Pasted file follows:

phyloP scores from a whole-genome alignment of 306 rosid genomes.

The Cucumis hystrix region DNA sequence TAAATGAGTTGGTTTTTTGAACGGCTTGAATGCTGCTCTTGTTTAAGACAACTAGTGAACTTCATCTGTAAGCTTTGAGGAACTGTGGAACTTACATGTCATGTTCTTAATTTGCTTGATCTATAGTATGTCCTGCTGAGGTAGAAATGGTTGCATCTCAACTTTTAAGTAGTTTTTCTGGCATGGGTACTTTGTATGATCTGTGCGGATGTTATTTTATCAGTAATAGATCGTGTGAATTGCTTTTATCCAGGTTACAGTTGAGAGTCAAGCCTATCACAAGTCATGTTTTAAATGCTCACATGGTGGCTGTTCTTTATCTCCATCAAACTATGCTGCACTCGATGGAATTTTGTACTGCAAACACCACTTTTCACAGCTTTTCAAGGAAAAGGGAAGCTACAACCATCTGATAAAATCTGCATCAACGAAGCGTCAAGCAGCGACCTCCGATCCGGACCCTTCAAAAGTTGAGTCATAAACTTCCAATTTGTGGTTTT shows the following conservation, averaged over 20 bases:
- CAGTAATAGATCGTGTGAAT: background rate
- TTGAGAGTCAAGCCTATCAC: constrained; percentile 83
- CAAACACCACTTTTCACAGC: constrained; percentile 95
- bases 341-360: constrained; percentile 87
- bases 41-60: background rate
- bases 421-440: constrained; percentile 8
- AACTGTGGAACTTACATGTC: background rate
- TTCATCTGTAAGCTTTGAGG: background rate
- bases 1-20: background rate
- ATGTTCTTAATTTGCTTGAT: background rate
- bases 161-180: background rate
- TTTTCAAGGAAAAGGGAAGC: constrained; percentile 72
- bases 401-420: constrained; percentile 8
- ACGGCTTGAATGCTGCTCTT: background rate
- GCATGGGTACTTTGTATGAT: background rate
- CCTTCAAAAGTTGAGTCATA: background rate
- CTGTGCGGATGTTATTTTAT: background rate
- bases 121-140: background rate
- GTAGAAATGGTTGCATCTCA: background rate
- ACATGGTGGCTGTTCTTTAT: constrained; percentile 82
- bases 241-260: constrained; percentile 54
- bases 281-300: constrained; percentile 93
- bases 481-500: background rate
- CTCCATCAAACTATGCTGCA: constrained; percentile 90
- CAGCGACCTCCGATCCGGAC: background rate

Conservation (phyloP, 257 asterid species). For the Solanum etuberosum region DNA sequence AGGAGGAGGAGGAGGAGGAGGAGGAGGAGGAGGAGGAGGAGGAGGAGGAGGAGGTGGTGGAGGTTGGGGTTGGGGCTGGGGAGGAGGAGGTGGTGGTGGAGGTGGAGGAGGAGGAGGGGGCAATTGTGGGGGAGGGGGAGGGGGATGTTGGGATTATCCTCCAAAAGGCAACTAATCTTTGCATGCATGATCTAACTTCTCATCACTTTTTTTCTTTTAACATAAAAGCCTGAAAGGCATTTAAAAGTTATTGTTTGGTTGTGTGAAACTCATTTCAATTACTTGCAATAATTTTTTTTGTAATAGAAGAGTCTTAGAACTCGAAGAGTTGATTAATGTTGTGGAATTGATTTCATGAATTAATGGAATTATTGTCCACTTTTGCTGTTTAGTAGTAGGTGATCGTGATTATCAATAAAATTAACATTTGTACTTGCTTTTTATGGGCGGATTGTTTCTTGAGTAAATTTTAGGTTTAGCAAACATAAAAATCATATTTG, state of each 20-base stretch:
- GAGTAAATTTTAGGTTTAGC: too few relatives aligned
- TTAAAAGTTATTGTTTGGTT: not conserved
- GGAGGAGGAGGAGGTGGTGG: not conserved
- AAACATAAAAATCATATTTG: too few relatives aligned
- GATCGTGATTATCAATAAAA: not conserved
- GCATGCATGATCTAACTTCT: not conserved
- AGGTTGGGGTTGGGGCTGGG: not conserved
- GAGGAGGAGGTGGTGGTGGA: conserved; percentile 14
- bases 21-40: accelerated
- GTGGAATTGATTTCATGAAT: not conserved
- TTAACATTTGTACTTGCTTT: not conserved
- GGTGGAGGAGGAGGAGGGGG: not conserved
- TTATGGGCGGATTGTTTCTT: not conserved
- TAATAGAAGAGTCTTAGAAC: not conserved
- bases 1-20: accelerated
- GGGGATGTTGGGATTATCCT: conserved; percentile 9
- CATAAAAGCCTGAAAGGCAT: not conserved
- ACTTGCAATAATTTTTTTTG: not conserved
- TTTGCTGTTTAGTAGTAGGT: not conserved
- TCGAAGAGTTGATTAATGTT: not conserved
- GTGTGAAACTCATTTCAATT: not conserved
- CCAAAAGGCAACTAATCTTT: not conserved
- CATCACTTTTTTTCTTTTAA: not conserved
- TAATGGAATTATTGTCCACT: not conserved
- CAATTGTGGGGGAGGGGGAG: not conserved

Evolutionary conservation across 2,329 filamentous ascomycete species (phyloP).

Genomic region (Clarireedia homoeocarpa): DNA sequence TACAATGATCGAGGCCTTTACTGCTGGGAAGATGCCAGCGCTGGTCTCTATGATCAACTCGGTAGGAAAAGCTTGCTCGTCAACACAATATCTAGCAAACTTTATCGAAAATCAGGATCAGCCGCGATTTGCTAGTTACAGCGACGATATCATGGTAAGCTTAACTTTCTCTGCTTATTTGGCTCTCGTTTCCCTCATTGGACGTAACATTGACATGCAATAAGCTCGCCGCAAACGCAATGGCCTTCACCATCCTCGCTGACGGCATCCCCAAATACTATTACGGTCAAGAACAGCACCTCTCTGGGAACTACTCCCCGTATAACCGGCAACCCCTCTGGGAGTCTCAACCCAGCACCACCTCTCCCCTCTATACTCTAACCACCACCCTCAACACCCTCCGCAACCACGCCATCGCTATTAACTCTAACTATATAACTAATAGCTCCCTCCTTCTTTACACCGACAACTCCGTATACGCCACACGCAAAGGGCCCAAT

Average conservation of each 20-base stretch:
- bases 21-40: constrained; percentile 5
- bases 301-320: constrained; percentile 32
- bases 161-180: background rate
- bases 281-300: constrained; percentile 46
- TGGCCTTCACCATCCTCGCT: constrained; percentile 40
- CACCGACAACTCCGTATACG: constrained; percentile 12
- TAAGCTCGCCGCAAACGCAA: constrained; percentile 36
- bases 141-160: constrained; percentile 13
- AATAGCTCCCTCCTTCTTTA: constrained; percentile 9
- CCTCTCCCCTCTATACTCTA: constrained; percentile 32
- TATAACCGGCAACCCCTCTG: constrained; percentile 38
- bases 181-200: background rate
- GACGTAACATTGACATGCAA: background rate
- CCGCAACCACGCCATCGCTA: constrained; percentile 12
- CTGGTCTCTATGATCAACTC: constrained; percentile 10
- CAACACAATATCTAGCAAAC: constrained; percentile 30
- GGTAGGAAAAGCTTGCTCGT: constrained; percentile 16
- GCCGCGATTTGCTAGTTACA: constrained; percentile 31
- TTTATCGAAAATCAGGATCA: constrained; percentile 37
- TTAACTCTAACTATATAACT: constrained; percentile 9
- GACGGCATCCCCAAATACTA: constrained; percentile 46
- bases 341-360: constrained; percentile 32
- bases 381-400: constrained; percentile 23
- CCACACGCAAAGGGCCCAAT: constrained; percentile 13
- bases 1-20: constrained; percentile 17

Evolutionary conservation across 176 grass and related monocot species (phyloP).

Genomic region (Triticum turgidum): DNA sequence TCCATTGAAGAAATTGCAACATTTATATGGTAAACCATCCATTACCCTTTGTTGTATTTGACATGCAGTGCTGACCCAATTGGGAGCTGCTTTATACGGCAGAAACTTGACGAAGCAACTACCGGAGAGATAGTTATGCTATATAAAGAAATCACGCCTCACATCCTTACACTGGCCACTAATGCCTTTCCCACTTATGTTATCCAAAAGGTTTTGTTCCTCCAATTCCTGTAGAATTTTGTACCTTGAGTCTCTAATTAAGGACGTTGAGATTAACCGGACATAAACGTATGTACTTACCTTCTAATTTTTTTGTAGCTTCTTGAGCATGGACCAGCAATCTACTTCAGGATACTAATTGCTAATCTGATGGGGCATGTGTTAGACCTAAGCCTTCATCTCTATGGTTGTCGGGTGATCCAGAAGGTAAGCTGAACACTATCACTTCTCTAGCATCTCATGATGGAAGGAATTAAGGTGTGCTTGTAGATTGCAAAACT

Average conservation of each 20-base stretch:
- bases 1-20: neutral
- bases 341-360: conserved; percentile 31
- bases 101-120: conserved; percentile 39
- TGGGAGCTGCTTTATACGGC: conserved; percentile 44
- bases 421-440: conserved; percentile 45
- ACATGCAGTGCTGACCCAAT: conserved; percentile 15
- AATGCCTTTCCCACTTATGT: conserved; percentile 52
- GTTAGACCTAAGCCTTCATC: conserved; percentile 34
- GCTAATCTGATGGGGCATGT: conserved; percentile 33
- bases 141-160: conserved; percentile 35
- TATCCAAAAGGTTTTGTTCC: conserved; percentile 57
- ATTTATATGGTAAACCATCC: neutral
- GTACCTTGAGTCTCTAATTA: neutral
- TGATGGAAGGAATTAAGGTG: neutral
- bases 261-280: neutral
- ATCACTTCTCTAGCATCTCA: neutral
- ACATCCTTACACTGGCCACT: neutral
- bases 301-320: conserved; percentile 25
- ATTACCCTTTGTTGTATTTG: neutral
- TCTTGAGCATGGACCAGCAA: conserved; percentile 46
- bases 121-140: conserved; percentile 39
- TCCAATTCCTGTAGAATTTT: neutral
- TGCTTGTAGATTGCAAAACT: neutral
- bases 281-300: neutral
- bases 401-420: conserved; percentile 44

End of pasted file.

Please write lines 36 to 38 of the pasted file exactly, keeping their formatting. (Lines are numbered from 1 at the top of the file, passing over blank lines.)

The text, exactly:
- GAGGAGGAGGTGGTGGTGGA: conserved; percentile 14
- bases 21-40: accelerated
- GTGGAATTGATTTCATGAAT: not conserved